A Tip for cleaning up an infected PC



There’s a joke that many people bring out when new Windows viruses hit big…. it goes along the lines of, “download a fix here” and the link points to a knoppix linux livecd download, or a Mandriva download disk, fedora/etc… Some say linux isn’t affected by as many viruses because it lacks market share, I would point out that server market share (take a look at how many linux web servers there are…) would seem to tip the scales a bit, but that’s not the point of this post. What is the point is this…. When you have a Windows pc that is infested what you should do is disconnect from the internet. The problem is, that typically prevents you from getting the tools you need to fix the machine.


If you’re lucky enough to be on a network with multiple machines then you’ll probably have ways to work around this problem. For me, many times this means downloading, burning to cd and then running antivirus/spyware cleaners/etc. It is possible to use a linux boot disc for the same purpose though. This is also a route I’ve used when cleaning up an “isolated” pc connected to the internet. Booting from the linux livecd means that you are not running the infected programs on the existing hard drive. You can then use the livecd to browse the internet for specific fixes for your problem, or download fixes directly to the affected hard drive (if it’s fat32), or burn a cd directly there, (or copy to external memory card of some sort.)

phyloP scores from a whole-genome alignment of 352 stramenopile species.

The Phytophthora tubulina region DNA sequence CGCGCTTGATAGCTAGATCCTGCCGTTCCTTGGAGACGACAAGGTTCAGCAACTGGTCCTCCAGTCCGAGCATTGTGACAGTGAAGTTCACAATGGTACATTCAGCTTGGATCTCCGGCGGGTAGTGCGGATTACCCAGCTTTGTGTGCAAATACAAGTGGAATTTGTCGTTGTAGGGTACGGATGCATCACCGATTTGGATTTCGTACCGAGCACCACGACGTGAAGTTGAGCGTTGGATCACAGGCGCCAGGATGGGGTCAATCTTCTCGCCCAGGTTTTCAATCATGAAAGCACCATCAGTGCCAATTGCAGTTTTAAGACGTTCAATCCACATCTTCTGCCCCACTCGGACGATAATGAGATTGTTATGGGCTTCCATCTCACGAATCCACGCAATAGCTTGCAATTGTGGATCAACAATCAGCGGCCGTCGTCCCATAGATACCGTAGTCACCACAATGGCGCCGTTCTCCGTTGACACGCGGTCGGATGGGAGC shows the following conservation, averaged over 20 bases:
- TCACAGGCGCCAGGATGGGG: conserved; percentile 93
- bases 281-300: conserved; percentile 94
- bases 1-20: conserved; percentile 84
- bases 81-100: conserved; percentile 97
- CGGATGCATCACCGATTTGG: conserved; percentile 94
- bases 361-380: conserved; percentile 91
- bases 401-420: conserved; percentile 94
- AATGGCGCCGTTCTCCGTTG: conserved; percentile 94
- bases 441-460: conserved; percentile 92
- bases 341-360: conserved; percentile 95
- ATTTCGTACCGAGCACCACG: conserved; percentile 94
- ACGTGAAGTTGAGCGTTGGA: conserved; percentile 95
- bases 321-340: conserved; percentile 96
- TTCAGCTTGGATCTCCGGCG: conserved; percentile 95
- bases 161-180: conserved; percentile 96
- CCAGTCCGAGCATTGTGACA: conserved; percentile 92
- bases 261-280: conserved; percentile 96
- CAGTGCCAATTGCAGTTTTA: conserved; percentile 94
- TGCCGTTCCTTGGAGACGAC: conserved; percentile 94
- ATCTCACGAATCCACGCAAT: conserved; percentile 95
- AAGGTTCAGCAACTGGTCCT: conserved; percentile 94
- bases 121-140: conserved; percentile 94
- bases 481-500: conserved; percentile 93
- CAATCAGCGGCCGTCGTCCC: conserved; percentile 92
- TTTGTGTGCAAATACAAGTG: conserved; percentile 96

The cd that I built for my own usage had clamantivirus on there as well, in the boot process I had it connect for updates so that I could at least let it scan the drive for bugs and identify what I was facing. The only problem I’ve seen with using a bootcd to quarantine or delete viral files is the following…. what if Outlook Express has a folder with an infected email? The whole folder get’s quarantined. Also, registry entries don’t get cleaned up like they would with a native virus scanner. It can be useful at least to know what bug(s) you’re dealing with. So, even if you don’t plan to move to linux it might pay to test out a few livecds and become familiar with them as Windows support tools.

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